It was recently announced that the Hartford-based Aetna will shell out nearly $40 billion in order to purchase Humana, establishing itself as the second-biggest insurer in the expanding Medicare Advantage business, which consists of private offerings of the government-run health care program.
The move, if approved, will serve to strengthen Aetna’s role within government-sponsored Medicaid program, as well as the coverage of veterans and military families.
The announcement of the proposed deal came in the wake of other major news from the industry. Centene announced it is planning to pay upwards of $6 billion to purchase its competitor Health Net. If it comes to fruition, Centene should become a major player in the state of California’s Medicaid market, which is the largest in the United States. It will also allow Centene the ability to secure a foothold in a few other west coast states.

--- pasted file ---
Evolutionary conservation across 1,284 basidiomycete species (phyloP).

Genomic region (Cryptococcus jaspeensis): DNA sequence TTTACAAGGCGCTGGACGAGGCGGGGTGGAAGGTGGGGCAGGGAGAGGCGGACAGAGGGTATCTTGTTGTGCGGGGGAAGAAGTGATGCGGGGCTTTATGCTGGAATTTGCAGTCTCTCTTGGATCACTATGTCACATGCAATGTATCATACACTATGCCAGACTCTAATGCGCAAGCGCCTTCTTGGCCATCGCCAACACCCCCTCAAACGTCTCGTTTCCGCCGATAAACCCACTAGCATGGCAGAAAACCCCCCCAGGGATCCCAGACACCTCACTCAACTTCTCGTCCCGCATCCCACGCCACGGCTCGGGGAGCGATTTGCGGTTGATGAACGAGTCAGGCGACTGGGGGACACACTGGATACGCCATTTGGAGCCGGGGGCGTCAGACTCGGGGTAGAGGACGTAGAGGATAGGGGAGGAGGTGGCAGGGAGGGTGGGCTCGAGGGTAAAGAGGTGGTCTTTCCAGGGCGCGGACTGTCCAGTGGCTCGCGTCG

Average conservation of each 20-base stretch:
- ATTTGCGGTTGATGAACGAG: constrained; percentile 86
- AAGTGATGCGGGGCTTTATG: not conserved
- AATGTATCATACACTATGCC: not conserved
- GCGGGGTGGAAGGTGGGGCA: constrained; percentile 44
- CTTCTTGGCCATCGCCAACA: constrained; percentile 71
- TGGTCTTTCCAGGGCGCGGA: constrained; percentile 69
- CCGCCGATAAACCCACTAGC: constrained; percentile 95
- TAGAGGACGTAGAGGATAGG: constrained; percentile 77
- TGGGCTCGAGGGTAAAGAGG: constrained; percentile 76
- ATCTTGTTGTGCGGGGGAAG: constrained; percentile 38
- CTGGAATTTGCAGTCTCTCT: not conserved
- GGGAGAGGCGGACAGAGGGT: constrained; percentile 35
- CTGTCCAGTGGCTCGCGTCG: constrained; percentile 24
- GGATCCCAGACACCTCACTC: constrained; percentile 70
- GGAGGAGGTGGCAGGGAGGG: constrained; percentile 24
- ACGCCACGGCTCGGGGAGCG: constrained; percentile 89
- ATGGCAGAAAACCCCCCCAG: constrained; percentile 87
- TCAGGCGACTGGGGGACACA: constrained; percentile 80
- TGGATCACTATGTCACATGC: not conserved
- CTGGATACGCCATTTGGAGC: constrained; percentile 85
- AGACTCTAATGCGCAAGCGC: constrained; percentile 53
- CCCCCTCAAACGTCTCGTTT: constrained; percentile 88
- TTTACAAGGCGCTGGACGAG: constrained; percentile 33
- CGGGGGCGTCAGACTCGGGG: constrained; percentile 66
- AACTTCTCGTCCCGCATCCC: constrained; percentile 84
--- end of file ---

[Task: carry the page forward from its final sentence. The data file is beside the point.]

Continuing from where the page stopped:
Industry figures note that such moves make sense as Government markets are the fastest growing area of the entire system.
Just two years ago, Aetna made a similar move with its $7 billion purchase of Coventry Health Care. Mergers and acquisitions seem to be the norm right now as Health Insurers are attempting to consolidate. Anthem announced in June that it was planning to acquire Cigna for over $47 billion. Although Cigna initially rejected the deal, the two parties are still in the midst of negotiations according to WSJ.
The wave of billion-dollar mergers have occurred as growth in employer-sponsored health coverage has stagnated for many of these corporations. A merger, to them, is an easy way to generate new business. These mergers also provide an avenue through which these corporations can move towards diversification with regards to their product offerings and geography. Furthermore, the joining of two companies should eventually cut costs as jobs with overlapping functions will be cut.